FIG. 2A illustrates a cross sectional diagram of a reactive sputtering system 200 according to the present invention. The cross sectional diagram of the reactive sputtering system 200 illustrates many features not shown in the perspective views. Specifically, FIG. 2A illustrates a cross section of the sputtering chamber 202, the reactive ion source 204, and the transport mechanism 206. The cross section shows how the transport mechanism 206 transports a substrate 208 or multiple substrates in the vacuum chamber 210 under the reactive ion source 204 and through the sputtering chamber 202. In addition, FIG. 2A illustrates a cross section of the first vacuum pump 212 showing where the first vacuum pump 212 couples into the vacuum chamber 210 and a cross section of the second vacuum pump 214 showing where the second vacuum pump couples into the sputtering chamber 202.

FIG. 2B illustrates a cross sectional diagram of a sputtering chamber 250 for the reactive sputtering system according to the present invention. FIG. 2B shows the sputtering target 252 and a mechanical collimator 254 that is positioned between the sputtering target 252 and a substrate 256. The mechanical collimator 254 can be used to control the direction of the sputtering flux. In one embodiment, the mechanical collimator 254 is a metallic plate with an array of holes as shown in FIG. 2B. The degree of collimation in one dimension that can be achieved is a function of the ratio of the diameter of the holes in the metallic plate to the length of the array of holes.

FIG. 2C illustrates a cross sectional diagram of the sliding seal 300 according to the present invention. The differentially pumped sliding seal 300 includes an inner wall 302 and an outer wall 304 with an open region 306 between the inner wall 302 and the outer wall 304 of the seal 300. The second vacuum pump 214 (FIG. 2A) is coupled to the open region 306 of the sliding seal 300 in order to control the pressure between the inner wall 302 and the outer wall 304 of the seal 300.

The gap between the inner wall 302 and the outer wall 304 is relatively small. In one specific embodiment, the gap between the inner wall 302 and the outer wall 304 is about 1 mm or less. In addition, the gap 314 between the substrate 310 and inner wall 302 of the seal 300 is also relatively small.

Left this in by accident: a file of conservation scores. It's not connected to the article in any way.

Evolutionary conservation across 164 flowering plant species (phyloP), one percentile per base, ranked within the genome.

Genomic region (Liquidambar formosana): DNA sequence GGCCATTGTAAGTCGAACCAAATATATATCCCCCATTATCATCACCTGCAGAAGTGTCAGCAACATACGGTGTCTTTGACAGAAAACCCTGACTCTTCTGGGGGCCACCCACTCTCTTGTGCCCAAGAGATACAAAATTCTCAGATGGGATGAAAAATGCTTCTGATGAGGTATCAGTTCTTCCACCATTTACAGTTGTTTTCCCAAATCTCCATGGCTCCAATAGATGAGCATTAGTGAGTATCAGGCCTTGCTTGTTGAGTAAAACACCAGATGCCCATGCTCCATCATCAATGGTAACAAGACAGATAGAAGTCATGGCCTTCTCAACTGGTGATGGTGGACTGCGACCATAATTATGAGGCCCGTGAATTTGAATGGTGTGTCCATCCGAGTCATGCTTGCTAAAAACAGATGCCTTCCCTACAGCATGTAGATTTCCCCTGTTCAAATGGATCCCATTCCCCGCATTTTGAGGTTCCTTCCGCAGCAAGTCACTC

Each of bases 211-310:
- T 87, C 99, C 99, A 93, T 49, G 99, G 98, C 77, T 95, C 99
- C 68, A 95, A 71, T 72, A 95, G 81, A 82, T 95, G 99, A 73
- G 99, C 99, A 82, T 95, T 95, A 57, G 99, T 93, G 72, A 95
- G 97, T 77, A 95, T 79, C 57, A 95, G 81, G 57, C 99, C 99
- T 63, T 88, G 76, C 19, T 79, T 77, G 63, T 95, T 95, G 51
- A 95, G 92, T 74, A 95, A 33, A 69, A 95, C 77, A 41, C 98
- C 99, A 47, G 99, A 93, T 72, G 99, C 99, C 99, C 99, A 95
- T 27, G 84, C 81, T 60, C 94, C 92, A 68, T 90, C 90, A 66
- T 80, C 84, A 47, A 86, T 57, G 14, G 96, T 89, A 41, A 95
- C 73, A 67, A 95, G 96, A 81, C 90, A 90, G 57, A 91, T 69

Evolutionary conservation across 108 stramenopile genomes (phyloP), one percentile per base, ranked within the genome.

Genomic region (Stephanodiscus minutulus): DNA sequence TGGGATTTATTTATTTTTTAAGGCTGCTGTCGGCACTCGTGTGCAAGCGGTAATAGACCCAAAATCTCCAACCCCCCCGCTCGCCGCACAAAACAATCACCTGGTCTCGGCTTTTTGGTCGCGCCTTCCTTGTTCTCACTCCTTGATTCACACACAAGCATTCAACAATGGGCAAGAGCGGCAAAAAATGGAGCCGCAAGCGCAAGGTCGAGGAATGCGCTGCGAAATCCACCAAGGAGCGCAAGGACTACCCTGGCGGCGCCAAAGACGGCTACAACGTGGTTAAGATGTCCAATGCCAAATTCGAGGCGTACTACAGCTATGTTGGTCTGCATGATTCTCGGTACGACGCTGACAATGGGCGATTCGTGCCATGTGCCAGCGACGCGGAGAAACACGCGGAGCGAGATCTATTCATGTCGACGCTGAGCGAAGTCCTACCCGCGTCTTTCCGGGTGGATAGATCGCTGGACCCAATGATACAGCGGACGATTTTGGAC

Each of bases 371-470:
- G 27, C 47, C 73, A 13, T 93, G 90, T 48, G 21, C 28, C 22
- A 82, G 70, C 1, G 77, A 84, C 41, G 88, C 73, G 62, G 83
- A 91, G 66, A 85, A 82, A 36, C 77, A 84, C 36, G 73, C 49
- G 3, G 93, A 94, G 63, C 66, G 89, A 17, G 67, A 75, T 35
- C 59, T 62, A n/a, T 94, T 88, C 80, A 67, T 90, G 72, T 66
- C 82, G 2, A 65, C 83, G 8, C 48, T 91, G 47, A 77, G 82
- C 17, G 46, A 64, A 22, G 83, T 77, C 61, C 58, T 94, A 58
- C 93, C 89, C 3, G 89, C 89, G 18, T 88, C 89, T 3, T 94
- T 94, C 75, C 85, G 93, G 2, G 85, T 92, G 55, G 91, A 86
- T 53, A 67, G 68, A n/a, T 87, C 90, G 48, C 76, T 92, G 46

In operation, the second vacuum pump 214 (FIG. 2A) evacuates the open region 306 of the sliding seal 300 to evacuate the area between the inner wall 302 and the outer wall 304 of the seal 300. The evacuation, in addition to the small gap 308 between the substrate 310 and the inner wall 302 of the seal 300, isolates the environment inside of the sputter chamber 312 from the rest of the vacuum chamber 210 (FIG. 2A). This isolation prevents the reactive gas in the vacuum chamber 210 from entering the sputter chamber 312 and also prevents the inert gas and stray sputtered metal from entering the reactive gas environment of the vacuum chamber 210.

In another embodiment, the seal comprises a gas curtain seal. Gas curtain seals are described in, for example, U.S. Patent Published Patent Application No. 2003/0194493 A1 to Chang et al., entitled “Multi-Station Deposition Apparatus and Method.” In this embodiment, a vertical curtain of purge gas is used to isolate gases within the adjacent areas of the vacuum chamber.

A method of operating the reactive sputtering source of the present invention to sputter films, such as Al2O3 or AlN, includes generating a reactive ion beam from a reactive gas in the vacuum chamber 102. In some processes, the volume of gas proximate to the sputter source 116 is evacuated with the vacuum pump 106 (or another vacuum pump).